Walking onto the surreal shores of Mono Lake is like entering a fantasy world dominated by spiring tufa towers. This natural body of water near the Nevada border in Central California lies within the Mono-Inyo volcanic system next to the Long Valley caldera. Although people sometimes refer to California’s ancient saline lake as “America’s Dead Sea,” it is far from dead. Instead, processes underground, coupled with a brimming ecosystem and limestone formations, are Mono Lake’s intriguing little mysteries.
How Did Mono Lake Form?
One to three million years ago, while the Pacific and Continental plates were colliding, the earth’s crust stretched and cracked at the eastern base of the Sierra Nevada mountains. The thin crust resulted in numerous volcanic eruptions, earthquakes, and subsidence (sinkage of land) at least 2.5 to 3 million years ago. Subsequently, the Mono Basin, a drainage zone surrounded by mountains, formed.
Mono Lake lies within Mono Basin and is a remnant of a much larger prehistoric body of water called Lake Russell (named after a geologist). The vast inland sea filled the whole basin and extended into Nevada (USGS). Lake sediments confirm that Mono Lake is older than the Long Valley eruption, which took place 760,000 years ago. Therefore, the lake is one of the oldest in North America.
Glaciers, many of which no longer exist, fed the basin with runoff during much wetter times. As the warming climate melted the glaciers after the last ice age, water levels fell, and much of the basin dried up. Israel C. Russell was a geologist who provided one of the most thorough assessments of Mono Basin and Lake. In the late 19th century, he indicated in Quaternary history of Mono Valley, California, that there were nine small glaciers in the nearby mountains draining into Mono Lake. Today, there are four main ones: Conness, Dana, Kuna, and Koip (Shuler).
Description of Mono Lake
Mono Lake occupies 44,479 acres. Its length is 13 miles, while its width is about 9 miles. Although its depth was around 900 feet during the Ice Age, it currently averages only 56 feet with the deepest point at 160 feet.
Because Mono Lake has no drainage outlet, salt accumulates in its waters. One gallon of water contains approximately three-quarters of a pound of salt (Hill). The high salinity makes the lake extremely alkaline and two to three times saltier than the ocean. For most species, it is an inhospitable place. Additionally, humans cannot drink the water.
The area running between Mono Lake to the Long Valley caldera (see photo) is still alive with active volcanism. The Mono Craters, south of the lake, is a series of volcanoes that fall into the same system as Long Valley. Mono Lake last erupted explosively about 300 years ago, which formed Paoha island inside the lake. About 2,000 years ago, another eruption created Negit island, the smaller of the two main islands. Interestingly, the magma under Mono Lake is not a part of the magma reservoir that supplies the Mono Craters (Hildreth).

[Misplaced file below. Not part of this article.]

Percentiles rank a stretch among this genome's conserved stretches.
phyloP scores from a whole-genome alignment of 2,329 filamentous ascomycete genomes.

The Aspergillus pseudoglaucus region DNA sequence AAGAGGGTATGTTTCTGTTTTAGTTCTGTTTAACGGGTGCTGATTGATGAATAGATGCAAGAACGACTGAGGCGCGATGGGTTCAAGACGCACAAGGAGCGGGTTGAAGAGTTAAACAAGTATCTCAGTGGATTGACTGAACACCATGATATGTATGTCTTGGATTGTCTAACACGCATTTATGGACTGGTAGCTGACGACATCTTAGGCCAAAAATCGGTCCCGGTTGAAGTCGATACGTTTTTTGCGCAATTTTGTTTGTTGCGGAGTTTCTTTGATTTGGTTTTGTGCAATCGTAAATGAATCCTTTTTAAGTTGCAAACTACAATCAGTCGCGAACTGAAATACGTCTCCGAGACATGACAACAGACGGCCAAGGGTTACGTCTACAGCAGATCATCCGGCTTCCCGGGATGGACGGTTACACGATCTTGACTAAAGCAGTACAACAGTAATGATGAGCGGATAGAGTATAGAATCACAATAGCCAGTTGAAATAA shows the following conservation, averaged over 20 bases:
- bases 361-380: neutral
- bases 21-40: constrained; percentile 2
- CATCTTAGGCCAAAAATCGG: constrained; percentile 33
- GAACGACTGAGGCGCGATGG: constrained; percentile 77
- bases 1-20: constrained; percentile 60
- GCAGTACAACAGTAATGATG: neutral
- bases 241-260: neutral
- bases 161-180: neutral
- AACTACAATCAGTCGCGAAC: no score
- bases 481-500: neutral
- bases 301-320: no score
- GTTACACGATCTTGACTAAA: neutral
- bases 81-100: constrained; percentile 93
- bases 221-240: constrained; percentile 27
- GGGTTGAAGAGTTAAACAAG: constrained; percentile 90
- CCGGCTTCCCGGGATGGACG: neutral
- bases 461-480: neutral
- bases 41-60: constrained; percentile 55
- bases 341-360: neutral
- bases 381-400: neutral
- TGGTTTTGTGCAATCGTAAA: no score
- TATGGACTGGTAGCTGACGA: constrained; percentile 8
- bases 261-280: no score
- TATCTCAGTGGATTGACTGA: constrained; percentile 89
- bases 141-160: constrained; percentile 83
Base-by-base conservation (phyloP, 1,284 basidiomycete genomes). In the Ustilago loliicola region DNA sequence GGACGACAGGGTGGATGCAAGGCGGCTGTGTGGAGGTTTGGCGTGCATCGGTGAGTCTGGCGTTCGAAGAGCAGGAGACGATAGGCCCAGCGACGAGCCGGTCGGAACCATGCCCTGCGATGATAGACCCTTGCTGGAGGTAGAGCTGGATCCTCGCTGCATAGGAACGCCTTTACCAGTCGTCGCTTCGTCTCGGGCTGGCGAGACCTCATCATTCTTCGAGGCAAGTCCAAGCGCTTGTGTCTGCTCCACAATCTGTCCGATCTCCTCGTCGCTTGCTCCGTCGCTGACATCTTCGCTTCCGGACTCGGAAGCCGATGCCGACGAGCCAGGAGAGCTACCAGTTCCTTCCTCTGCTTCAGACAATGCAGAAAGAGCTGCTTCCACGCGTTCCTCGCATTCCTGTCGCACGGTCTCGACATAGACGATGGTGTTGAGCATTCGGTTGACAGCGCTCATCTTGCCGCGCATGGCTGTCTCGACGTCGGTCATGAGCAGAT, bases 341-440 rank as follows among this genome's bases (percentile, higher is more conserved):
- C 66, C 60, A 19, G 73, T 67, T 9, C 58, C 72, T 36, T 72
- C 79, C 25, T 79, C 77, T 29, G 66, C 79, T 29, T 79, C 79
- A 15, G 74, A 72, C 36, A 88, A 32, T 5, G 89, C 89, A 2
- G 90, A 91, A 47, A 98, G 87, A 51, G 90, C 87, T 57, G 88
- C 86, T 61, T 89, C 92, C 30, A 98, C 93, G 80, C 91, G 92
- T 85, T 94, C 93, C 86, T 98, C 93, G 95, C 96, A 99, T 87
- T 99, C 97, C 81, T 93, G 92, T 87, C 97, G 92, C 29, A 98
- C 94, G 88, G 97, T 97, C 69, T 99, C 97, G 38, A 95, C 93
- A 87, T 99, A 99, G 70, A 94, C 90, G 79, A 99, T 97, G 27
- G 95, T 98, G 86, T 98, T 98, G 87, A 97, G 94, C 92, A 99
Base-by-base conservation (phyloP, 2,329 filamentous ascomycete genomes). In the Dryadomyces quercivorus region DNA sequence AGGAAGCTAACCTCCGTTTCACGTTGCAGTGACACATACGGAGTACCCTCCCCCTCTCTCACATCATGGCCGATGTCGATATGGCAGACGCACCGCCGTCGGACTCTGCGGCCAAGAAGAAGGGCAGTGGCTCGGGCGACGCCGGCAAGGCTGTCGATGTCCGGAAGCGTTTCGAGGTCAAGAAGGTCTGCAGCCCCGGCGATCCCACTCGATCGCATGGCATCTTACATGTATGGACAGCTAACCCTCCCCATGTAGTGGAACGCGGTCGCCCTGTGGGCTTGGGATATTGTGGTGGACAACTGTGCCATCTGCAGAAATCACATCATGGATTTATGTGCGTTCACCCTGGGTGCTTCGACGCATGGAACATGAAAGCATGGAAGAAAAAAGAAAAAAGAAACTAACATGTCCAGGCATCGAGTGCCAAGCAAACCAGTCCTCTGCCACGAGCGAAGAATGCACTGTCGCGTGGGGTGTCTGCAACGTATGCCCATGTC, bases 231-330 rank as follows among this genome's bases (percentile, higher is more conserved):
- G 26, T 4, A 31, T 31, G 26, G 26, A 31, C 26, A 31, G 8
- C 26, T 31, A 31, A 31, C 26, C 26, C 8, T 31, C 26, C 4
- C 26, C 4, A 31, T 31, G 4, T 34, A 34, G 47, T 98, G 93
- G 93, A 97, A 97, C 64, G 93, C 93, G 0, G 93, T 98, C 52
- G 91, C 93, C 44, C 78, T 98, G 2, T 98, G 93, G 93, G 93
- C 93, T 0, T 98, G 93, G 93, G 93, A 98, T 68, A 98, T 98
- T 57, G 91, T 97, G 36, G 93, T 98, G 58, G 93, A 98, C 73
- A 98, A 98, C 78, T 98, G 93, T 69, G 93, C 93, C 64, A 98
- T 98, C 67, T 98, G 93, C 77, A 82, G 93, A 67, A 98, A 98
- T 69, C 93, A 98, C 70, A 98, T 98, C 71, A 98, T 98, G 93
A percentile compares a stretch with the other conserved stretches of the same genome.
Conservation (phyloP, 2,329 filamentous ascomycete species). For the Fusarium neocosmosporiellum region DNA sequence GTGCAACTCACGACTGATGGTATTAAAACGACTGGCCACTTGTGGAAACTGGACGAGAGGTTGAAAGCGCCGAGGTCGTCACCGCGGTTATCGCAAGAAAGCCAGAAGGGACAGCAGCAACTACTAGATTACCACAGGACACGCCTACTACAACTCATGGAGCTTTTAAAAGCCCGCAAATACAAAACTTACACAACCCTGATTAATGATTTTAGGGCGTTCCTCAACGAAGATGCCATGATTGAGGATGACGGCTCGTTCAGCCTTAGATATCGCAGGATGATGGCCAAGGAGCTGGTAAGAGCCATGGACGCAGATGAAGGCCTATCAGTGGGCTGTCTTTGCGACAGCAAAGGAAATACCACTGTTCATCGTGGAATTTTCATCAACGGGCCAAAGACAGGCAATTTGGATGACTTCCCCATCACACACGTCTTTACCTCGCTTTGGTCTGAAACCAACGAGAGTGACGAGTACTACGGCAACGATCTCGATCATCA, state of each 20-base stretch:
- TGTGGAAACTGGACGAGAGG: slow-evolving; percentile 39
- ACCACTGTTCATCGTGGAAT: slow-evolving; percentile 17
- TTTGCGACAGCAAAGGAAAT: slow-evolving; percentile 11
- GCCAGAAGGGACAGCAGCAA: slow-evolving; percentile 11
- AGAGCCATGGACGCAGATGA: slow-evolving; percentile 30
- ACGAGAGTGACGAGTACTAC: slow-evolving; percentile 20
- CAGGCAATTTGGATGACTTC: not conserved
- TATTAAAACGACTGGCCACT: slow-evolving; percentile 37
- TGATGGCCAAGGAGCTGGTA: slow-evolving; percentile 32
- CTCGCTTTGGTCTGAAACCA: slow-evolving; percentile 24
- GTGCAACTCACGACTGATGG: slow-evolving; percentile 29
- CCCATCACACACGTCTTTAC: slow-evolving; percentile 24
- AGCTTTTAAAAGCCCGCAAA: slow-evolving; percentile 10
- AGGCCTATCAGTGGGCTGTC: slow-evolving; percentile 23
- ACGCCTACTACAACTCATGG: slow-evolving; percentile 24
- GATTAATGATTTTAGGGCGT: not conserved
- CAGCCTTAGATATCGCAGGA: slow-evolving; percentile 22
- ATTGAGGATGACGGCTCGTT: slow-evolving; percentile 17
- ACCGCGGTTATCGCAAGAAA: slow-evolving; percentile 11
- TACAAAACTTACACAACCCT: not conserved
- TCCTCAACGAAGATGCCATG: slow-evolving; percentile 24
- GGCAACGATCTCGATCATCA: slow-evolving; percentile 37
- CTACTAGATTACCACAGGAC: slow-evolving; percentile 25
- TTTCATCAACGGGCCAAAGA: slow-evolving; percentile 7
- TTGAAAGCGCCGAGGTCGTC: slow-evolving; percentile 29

As a result of the active volcanism, many thermal springs flow up from the lakebed. Besides glacial and snowpack runoff, hot (and a few cold) springs contribute to the water level, as does the occasional rainfall. Drought, evaporation, groundwater loss, and human diversions are the only ways water can escape Mono Lake.
The most visually striking aspect of Mono Lake is its tufa structures that decorate the arid shores and punctuate areas in the water. Tufa is simply limestone. For the ordinary visitor to this inland sea, the uniqueness and creation of these alien structures are mysterious. They appear somewhat like stalagmites that form in moist caves, except much rougher and porous like a coral reef. Formed from underground springs, tufa towers in and around the lake stand as tall as 20 feet.
All the tufa spires were once under water. However, many formations now rest on Mono’s shores due to lower water levels. Hundreds of feet above Mono Lake, one can still find Ice Age tufa structures that testify to the lake’s former huge size (Mono Lake Committee).
Chemically, Mono Lake’s tufa towers form when thermal springs bring up calcium that mixes with carbonates in the water. Calcium carbonate, also known as limestone, is the result. As the water percolates upward, the lime grows up around the springs over the centuries. Tufa towers are still rising a few millimeters per year under the water of Mono Lake today.
Geobiologist Jack Farmer found tiny fossils of organisms that became trapped within the limestones as carbonates solidified around the springs. Cyanobacteria, casings of fly larvae, and what appear to be algae were among them. (NASA).
California’s “Dead” Sea
It is in truth a Dead Sea, but without the mysterious charm that history, tradition, and religion impart to the similar sea in Palestine.
Around 1861, Mark Twain visited Mono Lake. He later wrote, “Mono Lake lies in a lifeless, treeless, hideous desert, eight thousand feet above the level of the sea. . . This solemn, silent, sail-less sea—this lonely tenant of the loneliest spot on earth—is little graced with the picturesque.” He didn’t appear to be impressed.
Although it bears similarities to the Dead Sea due to its high salinity, Mono Lake has an ecosystem far from dead. True, its harsh alkali waters result in few living things in the water; there are no fish or reptiles. However, an abundance of algae serves as the foundation for a thriving, albeit limited, ecology at the lake.
Mono Lake’s Ecosystem
“Sea Monkeys” – Artemis monica
Remember when comic book ads sold the mysterious Sea Monkeys that grew into brine shrimp when you put them in the water at home? Well, Mono Lake has trillions (estimated) of its very own endemic species called Artemis monica. They grow to almost half an inch and breathe through feathery fibers on their legs. Because Artemis can live in extremely salty conditions, they occupy a niche without many predators and live in abundance. The shrimp feed on algae and are present mostly in the warmer months. During the winter, they form cysts that remain on the bottom of the lake and become active the following summer.